Nonprofit Myths: #8 - File Taxes?

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Starting and running a 501(c)(3) tax exempt nonprofit is a lot of work and not everyone is cut out for it. Some go into the venture with false assumptions and myths and only later find out they didn’t understand what they were getting themselves into. Let’s examine some of those myths.

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Myth: I didn’t apply to IRS for 501(c)(3) tax-exempt status, so I don’t have to file Federal annual nonprofit tax returns.

 

Truth: Definitions required here: nonprofit status is something your state approves; tax-exempt status is a Federal designation. Nonprofits are incorporated in a particular state and states have their own requirements for filing and reporting. All tax-exempt nonprofits (except churches) must file annual tax returns with the IRS because tax exemption is something granted by the Feds. 

Over 650,000 nonprofits have made the mistake of not filing required tax returns and have had their tax-exempt status revoked. If the nonprofit has failed to file for three consecutive years, IRS computers make a note and that organization is automatically revoked from 501(c)(3) status. Even if that organization has never applied.

If the nonprofit applies later, the IRS will review the application, approve it, and even mail out an approval letter. However the next day, the IRS will send a letter saying that the 501(c)(3) was automatically revoked for failure to file taxes for three consecutive years.

To get the status back, the nonprofit will have to reapply and give IRS good reasons to reinstate the organization. They will have to justify why they didn’t file each year individually (with proof) and all years cumulatively, and pay the filing fee again. Exceptions are churches, they do not have to file tax returns. Other organizations must file a return regardless of revenues. However, the appropriate schedules must be attached to the federal application for 501(c)(3) to avoid being revoked for organizations that fall into the "under $5,000" category.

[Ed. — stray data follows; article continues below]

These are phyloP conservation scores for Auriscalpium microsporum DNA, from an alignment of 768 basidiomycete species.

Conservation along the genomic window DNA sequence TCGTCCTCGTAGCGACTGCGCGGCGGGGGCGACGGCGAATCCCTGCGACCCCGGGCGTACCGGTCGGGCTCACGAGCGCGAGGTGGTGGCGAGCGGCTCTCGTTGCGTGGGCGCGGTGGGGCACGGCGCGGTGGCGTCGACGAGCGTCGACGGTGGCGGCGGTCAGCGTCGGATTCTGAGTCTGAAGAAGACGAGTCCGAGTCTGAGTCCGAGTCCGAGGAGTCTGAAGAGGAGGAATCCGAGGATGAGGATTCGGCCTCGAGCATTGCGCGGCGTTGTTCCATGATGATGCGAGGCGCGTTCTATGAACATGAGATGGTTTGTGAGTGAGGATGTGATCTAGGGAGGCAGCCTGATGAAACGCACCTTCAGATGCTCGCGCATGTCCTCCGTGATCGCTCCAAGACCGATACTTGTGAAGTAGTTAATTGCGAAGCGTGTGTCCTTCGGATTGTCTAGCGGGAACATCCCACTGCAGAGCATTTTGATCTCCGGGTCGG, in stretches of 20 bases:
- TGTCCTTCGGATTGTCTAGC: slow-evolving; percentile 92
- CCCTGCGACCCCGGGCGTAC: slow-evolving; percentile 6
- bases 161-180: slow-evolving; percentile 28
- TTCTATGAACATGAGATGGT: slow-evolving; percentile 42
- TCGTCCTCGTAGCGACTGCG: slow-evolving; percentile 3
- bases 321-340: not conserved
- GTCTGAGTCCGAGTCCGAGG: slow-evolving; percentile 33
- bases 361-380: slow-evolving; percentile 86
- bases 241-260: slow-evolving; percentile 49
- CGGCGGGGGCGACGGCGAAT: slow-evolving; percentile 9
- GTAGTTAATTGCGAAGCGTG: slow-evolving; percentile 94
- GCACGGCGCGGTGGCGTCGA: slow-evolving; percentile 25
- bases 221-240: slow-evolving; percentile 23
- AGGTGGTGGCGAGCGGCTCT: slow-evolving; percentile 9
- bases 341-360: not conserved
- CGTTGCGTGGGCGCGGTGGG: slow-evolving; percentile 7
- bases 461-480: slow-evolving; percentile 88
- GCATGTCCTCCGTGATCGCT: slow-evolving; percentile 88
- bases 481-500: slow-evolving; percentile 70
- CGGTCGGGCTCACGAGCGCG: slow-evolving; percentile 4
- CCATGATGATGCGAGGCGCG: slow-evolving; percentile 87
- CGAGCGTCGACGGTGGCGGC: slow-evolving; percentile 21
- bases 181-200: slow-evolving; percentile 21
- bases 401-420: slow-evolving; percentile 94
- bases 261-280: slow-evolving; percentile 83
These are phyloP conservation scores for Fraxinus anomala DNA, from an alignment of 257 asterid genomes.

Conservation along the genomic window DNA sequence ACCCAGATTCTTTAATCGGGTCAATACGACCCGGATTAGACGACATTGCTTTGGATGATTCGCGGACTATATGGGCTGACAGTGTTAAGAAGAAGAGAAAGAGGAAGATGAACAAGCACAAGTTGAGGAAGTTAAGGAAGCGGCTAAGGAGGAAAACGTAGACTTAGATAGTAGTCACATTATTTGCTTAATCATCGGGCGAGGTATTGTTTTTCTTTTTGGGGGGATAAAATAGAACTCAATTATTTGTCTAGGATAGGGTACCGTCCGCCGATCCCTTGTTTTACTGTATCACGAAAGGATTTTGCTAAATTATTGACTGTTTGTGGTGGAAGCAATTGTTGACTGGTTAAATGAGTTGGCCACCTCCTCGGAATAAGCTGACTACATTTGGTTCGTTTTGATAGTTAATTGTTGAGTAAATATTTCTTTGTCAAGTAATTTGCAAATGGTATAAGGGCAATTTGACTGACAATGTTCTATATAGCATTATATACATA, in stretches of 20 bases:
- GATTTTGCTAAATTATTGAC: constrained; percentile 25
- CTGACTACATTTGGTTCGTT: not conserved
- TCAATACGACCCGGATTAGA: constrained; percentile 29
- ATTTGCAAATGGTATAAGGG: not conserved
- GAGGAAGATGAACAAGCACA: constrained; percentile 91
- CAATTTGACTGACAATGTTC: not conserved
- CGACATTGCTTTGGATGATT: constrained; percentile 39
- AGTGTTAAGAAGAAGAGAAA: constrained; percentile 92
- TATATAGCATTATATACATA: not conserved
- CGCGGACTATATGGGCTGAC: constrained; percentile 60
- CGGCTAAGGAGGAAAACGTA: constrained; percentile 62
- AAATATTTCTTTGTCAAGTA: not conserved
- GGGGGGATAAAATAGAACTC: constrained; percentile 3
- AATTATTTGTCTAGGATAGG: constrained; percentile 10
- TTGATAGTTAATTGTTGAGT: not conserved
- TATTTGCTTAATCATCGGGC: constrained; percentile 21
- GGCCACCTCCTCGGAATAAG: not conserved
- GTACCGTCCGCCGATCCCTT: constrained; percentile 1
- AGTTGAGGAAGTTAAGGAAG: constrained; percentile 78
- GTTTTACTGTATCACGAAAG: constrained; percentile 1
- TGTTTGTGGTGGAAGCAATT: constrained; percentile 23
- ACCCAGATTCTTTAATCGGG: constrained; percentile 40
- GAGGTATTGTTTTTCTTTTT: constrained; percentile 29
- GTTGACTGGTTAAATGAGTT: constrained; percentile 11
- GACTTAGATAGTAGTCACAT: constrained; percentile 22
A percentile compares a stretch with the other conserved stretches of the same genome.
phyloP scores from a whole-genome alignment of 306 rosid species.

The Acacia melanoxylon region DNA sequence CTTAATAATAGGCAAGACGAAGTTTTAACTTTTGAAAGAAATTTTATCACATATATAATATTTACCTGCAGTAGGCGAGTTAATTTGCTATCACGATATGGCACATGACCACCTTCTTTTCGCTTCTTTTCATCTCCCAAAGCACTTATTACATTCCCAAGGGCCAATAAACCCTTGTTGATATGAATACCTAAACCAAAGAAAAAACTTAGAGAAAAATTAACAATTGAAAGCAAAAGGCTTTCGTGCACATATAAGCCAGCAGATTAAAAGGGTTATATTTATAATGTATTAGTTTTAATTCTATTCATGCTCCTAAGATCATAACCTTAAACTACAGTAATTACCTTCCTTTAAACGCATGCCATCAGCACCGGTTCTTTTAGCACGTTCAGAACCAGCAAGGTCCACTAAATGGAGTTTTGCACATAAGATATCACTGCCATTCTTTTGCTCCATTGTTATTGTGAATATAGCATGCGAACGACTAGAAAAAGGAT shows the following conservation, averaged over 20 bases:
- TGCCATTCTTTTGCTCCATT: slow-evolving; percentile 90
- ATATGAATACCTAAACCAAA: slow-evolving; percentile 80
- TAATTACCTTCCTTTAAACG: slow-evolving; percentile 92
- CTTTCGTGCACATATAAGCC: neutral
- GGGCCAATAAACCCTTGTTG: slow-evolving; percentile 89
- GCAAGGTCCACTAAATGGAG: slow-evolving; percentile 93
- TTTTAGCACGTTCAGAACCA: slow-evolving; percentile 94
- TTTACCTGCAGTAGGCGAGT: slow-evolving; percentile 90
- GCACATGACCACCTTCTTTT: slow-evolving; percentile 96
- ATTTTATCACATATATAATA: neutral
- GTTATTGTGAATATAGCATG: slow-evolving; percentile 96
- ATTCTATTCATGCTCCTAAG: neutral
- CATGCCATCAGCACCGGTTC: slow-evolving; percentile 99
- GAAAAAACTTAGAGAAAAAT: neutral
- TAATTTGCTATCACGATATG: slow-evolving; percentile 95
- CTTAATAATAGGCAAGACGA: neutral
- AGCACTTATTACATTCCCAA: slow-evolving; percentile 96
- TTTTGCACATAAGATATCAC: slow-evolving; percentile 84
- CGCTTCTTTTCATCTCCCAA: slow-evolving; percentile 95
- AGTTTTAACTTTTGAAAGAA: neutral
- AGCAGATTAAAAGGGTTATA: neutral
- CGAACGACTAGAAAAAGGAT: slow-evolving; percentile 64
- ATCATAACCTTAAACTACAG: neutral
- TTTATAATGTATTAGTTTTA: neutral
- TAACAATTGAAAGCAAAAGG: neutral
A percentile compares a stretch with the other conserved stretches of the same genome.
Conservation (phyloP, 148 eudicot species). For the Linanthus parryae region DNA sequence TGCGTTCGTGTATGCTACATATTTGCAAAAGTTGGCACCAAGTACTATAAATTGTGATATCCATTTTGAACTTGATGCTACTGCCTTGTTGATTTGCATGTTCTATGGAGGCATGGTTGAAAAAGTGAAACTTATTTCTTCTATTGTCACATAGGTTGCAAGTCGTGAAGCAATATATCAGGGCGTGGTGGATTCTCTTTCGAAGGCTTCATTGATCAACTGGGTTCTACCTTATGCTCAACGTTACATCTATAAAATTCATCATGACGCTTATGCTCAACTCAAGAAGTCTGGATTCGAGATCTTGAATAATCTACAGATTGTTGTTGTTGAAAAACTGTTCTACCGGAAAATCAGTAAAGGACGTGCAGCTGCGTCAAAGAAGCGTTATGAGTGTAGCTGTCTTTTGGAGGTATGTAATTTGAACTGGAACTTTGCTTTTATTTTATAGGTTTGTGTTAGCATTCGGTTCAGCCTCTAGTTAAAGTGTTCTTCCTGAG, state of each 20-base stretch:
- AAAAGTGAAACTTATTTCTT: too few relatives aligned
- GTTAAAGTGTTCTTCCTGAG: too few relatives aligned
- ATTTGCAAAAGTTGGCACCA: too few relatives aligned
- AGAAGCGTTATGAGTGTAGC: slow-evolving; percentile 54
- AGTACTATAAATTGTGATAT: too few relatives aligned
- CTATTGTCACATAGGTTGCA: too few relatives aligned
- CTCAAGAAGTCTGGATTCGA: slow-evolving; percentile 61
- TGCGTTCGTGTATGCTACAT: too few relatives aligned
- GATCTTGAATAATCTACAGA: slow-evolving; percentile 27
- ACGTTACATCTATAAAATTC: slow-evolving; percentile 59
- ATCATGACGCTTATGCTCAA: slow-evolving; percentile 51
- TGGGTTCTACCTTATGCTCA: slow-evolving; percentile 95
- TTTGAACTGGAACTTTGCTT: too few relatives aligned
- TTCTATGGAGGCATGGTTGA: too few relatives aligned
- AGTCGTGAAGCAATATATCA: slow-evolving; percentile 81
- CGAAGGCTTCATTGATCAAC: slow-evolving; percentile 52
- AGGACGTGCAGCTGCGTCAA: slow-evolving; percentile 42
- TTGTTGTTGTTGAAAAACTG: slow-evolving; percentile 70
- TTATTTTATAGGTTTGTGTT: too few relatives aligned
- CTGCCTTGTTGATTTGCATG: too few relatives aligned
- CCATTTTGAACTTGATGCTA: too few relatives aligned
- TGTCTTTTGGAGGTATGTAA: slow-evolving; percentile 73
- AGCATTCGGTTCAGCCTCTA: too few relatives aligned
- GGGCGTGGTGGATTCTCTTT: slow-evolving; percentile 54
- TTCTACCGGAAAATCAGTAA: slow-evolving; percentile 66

Moral of this Myth: If your nonprofit hasn’t filed taxes, do not apply for Federal 501(c)(3) status until you catch up (and are sure IRS has the returns recorded in their computer system).

And if you are a tax-exempt nonprofit that has failed to file, and if many years have gone by and you have had over $5,000 annual revenue, you might just start a new nonprofit from scratch and let the other nonprofit die a quiet death. It is sometimes easier and wiser to start over rather than go through the hassles of resurrecting a dead paper trail of a nonprofit that has delinquent filings with the state or IRS. Once you get reinstated by the Feds, then many states want missing filings as well. It can turn into an expensive and time-consuming process to get caught up for the years you missed. Because nonprofit records are public records, it might be easier to pick a new name and start over so that your organization has a clean paper trail.

 

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"Nonprofit Myths" is a 12-part series by Dr. Kitty Bickford, founder of Pasture Valley Children Missions. As a nonprofit consultant, Dr. Bickford has provided guidance to thousands of nonprofit leaders in best practices for setting-up and effectively running their organizations. We're also proud to claim Dr. Bickford as an alumna of The Grantsmanship Center. 

© Copyright 2020 Kitty Bickford, DBS, CPC     Used  with permission

 

For further delight and edification, here's a short series on board development:

Who's On Your Board?     Where Can You Find Board Members?     What Does a Board Do?

 

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